If you find that you are often are in a position of discomfort or upset in the way you are treated or addressed by others, it may be time to take a closer look at your personal boundaries. This is never easy at first, especially if you have been taught to always be kind to everyone, no matter what. We can be kind, while still being assertive enough to remain in our power. Setting strong and clear personal boundaries is paramount to ensuring relationships are mutually respectful, supportive and caring. Now of course, setting boundaries does not always ensure that someone is going to give you the respect you deserve. This is especially in the case of dealing with a narcissist for example – but that’s a topic to be addressed in another post.
Boundaries make it clear to others that you have solid self-esteem and won’t take any mistreatment from them. This also reaffirms it to you, for yourself. And it can take some practice. Healthy self-respect will create boundaries that show you deserve to be treated well and that you simply won’t settle for less. Healthy and strong boundaries can also protect you from exploitative relationships and help you avoid getting too close to people who don’t have your best interests at heart.
Whenever you set boundaries, make sure you stand firm when enforcing them.
Otherwise, people won’t take them seriously. You may know someone who talks to their children about consequences for bad behaviour, but never really follows through on those consequences. Granted, it is a struggle in this day and age as almost anything a parent does or does not do is judged openly by the masses. As with any relationship, it is important to cut out the outside noise and drama, and get clear on your values and desires for healthy living. Once you are clear on these values, it is time to communicate them as clearly as possible.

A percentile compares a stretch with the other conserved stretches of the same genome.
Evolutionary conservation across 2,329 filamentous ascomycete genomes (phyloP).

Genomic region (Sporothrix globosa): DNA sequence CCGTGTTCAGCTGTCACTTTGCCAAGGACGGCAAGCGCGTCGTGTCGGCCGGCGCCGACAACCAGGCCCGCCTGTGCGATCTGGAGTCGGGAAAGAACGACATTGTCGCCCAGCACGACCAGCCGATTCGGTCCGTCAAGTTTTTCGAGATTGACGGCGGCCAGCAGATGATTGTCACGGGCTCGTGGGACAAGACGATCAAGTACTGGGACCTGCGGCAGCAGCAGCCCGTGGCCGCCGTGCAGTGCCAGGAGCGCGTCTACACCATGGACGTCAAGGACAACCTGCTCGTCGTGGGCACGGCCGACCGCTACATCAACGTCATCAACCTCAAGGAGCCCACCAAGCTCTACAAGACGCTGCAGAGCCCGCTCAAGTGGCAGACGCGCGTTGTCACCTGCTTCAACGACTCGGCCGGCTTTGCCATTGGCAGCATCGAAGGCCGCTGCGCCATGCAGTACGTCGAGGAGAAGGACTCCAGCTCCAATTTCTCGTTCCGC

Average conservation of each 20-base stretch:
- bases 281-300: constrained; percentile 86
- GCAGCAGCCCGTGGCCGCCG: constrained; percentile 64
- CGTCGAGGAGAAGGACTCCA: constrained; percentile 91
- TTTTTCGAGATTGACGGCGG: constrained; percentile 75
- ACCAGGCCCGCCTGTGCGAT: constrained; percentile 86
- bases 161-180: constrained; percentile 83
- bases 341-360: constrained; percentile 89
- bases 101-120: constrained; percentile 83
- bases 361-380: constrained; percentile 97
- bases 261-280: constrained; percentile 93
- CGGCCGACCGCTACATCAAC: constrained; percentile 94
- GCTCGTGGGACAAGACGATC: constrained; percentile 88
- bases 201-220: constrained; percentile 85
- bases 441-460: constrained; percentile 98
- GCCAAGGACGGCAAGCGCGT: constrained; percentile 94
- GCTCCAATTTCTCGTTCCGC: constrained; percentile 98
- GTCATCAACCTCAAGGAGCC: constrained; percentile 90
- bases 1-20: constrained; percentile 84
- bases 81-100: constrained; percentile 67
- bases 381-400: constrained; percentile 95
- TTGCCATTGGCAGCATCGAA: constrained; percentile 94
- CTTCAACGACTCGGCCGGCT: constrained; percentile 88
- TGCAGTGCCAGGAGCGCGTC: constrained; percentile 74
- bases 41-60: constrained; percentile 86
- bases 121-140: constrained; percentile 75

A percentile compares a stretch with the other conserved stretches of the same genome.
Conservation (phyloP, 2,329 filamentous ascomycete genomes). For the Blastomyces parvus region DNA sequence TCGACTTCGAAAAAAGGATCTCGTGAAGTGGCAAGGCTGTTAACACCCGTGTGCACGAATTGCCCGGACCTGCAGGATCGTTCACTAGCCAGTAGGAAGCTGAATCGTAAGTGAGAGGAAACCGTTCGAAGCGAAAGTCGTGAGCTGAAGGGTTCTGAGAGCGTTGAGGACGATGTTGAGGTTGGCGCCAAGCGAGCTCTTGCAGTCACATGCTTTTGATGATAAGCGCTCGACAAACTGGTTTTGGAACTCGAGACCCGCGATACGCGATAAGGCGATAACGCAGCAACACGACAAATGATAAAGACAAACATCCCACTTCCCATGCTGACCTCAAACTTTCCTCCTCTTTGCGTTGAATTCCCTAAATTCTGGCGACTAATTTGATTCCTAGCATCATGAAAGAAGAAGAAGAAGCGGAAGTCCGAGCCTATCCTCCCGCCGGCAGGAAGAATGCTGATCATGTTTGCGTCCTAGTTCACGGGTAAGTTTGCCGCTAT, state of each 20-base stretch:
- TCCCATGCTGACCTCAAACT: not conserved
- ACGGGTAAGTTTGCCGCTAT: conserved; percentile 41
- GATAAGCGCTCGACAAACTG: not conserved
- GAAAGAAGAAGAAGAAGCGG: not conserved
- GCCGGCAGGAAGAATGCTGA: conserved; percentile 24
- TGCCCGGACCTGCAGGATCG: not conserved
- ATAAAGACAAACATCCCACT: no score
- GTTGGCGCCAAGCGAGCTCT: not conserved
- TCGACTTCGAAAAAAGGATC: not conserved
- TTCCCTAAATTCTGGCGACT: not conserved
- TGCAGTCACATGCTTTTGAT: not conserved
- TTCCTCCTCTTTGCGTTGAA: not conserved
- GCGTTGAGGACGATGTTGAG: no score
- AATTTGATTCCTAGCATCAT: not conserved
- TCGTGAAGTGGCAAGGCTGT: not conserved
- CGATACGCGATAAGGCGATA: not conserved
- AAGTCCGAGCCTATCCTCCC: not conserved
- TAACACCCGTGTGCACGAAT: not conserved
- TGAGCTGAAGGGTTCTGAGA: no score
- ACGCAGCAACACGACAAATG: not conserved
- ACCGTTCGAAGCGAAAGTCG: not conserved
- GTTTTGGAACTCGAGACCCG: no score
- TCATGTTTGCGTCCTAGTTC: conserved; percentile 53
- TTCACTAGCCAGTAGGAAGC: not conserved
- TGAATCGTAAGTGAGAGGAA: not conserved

Once you create boundaries, remember it will take some time for people to get used to them.
However, you should remind them when they cross the boundaries. One idea for helping children adjust to new rules of behaviour and boundaries is to have a behaviour chart for them. There are plenty of behaviour chart ideas to find on the internet, have look around and see which method would suit you and your family best. As for adults, one idea is to implement a three-strikes-your-out rule and remind them that you have been clear with them. This is especially helpful when dealing with repeat offenders.
Remember that sometimes, compromise is called for when setting boundaries.
This is of course, a two-way street. If you are setting up boundaries and expectations on other people but won’t yield your own, people are going to become discontent. Remember to respect other peoples’ boundaries if you are expecting them to respect yours – it’s about common sense and mutual respect. This can take some practice, especially if you have struggled with gaining solid footing in relationships in the past. It is important to take pause when you are uncertain of how to proceed with another in any given situation.
Communicate with those who will be most affected by you setting firm boundaries.